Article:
Louisiana French (Cajun Terms)

French and Creole have been spoken in Louisiana for more than 300 years. The language brought to the colony in 1699 by the French founders was later influenced by the importation of Senegambian slaves, the arrival of German and Spanish immigrants, Acadian exiles, refugees from the island of St. Domingue (now Haiti), and French royalists fleeing revolutions in Europe in the mid to late 19th century. The last group of immigrants arrived in the River Parishes from France in the 1920s. This linguistic mosaic makes the French and Creole spoken in New Orleans Plantation Country among its most hidden treasures.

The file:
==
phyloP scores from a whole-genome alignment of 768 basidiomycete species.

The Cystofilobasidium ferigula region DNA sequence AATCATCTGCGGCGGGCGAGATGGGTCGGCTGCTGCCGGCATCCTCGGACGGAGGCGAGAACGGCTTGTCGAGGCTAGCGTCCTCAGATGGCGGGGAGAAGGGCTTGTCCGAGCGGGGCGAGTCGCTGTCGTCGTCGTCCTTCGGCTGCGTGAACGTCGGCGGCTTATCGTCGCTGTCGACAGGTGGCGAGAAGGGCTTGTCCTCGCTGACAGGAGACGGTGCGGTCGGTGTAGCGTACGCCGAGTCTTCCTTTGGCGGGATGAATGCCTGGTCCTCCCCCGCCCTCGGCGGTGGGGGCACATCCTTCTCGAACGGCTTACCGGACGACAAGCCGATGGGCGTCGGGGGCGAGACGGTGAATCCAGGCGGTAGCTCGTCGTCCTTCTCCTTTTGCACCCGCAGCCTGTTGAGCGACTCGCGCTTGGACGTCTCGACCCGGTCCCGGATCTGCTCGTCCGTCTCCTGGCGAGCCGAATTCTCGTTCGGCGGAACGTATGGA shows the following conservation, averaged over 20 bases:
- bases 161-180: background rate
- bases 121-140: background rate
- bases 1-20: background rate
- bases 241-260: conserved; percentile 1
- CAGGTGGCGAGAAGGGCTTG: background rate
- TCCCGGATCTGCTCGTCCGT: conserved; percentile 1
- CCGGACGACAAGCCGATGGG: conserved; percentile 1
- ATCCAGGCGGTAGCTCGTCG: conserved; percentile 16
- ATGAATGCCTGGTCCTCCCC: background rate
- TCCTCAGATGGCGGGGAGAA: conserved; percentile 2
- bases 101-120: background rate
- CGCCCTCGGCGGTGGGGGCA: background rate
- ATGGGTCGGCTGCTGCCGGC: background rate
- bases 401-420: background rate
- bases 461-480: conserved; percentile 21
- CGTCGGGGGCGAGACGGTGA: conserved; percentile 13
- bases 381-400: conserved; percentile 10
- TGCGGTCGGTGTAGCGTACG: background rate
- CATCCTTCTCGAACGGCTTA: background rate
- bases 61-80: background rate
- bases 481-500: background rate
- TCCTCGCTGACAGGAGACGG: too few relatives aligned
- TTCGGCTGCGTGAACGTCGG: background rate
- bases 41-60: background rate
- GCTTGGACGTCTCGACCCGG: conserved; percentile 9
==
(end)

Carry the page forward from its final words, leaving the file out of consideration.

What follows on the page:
Common French phrases you will hear in Louisiana:
  • Une envie (ine ah(n) vee):  a longing or hunger
  • bèb (behb) : sweetheart, darling
  • cabine (kah bean): outdoor shed, outhouse
  • couillon (koo yo(n): fool, foolish, stupid
  • frissons (free so(n): goose bumps
  • guêpe (ghep): wasp
  • gris-gris (gree gree): a curse put on someone
  • honte (haunt): embarrassed
  • minou (mee noo): cat
  • parrain (pah rah(n): godfather
  • pichouette (pee shwet): a little person, runt  
  • piquant (pee kah(n): thorn; spicy
  • rôder (roe day): go from place to place or run the roads 
  • cher (sha): dear